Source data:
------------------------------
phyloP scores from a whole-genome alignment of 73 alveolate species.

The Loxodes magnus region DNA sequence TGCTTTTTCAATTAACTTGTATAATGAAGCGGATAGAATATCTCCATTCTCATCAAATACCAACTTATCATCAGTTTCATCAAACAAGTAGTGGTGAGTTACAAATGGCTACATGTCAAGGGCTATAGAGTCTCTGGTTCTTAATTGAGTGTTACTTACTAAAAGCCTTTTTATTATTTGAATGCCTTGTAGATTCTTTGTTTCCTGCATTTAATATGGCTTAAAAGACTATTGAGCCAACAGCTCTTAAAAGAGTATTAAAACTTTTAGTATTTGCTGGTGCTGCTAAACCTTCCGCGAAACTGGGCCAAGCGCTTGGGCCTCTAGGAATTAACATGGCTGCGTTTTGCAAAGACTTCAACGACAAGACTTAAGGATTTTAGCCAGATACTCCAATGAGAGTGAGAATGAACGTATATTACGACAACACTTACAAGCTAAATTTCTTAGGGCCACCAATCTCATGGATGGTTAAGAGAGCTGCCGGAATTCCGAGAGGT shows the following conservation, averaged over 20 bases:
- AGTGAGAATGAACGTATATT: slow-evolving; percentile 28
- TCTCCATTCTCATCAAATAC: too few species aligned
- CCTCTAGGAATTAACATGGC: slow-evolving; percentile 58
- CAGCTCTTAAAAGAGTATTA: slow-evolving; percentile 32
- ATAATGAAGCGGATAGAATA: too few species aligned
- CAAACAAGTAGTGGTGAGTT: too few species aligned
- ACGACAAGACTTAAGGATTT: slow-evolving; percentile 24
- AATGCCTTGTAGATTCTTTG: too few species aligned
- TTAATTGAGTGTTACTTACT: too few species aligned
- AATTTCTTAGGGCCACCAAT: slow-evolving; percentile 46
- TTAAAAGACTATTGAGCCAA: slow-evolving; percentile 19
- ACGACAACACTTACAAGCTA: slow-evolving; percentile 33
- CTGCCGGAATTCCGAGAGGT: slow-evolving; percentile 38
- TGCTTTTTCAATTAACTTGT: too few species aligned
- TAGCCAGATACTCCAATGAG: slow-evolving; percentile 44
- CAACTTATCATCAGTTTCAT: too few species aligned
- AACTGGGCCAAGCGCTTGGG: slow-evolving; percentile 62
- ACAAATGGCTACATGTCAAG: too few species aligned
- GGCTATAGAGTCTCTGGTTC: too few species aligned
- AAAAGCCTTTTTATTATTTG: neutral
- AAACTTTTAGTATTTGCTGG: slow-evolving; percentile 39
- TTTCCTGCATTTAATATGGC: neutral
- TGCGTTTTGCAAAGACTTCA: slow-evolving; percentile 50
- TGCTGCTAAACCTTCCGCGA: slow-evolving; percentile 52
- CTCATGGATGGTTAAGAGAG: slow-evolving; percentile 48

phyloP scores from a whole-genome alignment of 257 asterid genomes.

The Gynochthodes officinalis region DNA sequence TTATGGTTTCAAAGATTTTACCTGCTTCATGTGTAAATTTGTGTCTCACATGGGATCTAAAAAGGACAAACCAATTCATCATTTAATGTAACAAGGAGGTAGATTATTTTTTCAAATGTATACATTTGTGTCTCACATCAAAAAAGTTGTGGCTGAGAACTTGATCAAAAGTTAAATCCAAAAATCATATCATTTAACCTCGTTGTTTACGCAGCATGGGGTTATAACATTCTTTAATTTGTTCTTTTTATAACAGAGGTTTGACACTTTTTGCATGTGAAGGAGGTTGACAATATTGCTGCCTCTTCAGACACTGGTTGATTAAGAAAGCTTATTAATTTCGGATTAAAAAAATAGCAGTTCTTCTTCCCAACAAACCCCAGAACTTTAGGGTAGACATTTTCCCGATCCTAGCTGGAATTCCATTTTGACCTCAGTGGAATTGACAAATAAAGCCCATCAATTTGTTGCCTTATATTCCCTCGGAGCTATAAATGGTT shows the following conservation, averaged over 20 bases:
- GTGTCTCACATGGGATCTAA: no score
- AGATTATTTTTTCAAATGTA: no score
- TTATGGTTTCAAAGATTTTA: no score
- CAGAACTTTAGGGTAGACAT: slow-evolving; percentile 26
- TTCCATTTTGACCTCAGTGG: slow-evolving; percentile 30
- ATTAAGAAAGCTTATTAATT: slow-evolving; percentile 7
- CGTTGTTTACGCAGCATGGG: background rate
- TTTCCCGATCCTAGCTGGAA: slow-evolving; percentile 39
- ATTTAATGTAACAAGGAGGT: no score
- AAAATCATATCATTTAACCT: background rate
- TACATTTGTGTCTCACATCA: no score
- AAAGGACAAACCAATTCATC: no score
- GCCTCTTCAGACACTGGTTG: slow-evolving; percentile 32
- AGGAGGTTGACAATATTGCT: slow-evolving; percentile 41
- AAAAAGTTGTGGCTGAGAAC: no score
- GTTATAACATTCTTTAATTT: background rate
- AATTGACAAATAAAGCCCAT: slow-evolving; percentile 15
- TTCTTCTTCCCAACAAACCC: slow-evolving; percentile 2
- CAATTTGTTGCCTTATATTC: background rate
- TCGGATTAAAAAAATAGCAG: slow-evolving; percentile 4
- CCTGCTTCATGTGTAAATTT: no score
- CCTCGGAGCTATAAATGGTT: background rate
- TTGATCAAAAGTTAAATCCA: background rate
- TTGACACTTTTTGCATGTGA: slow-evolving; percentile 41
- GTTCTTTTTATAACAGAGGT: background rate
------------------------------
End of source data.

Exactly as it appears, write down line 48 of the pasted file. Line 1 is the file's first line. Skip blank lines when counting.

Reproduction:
- CAATTTGTTGCCTTATATTC: background rate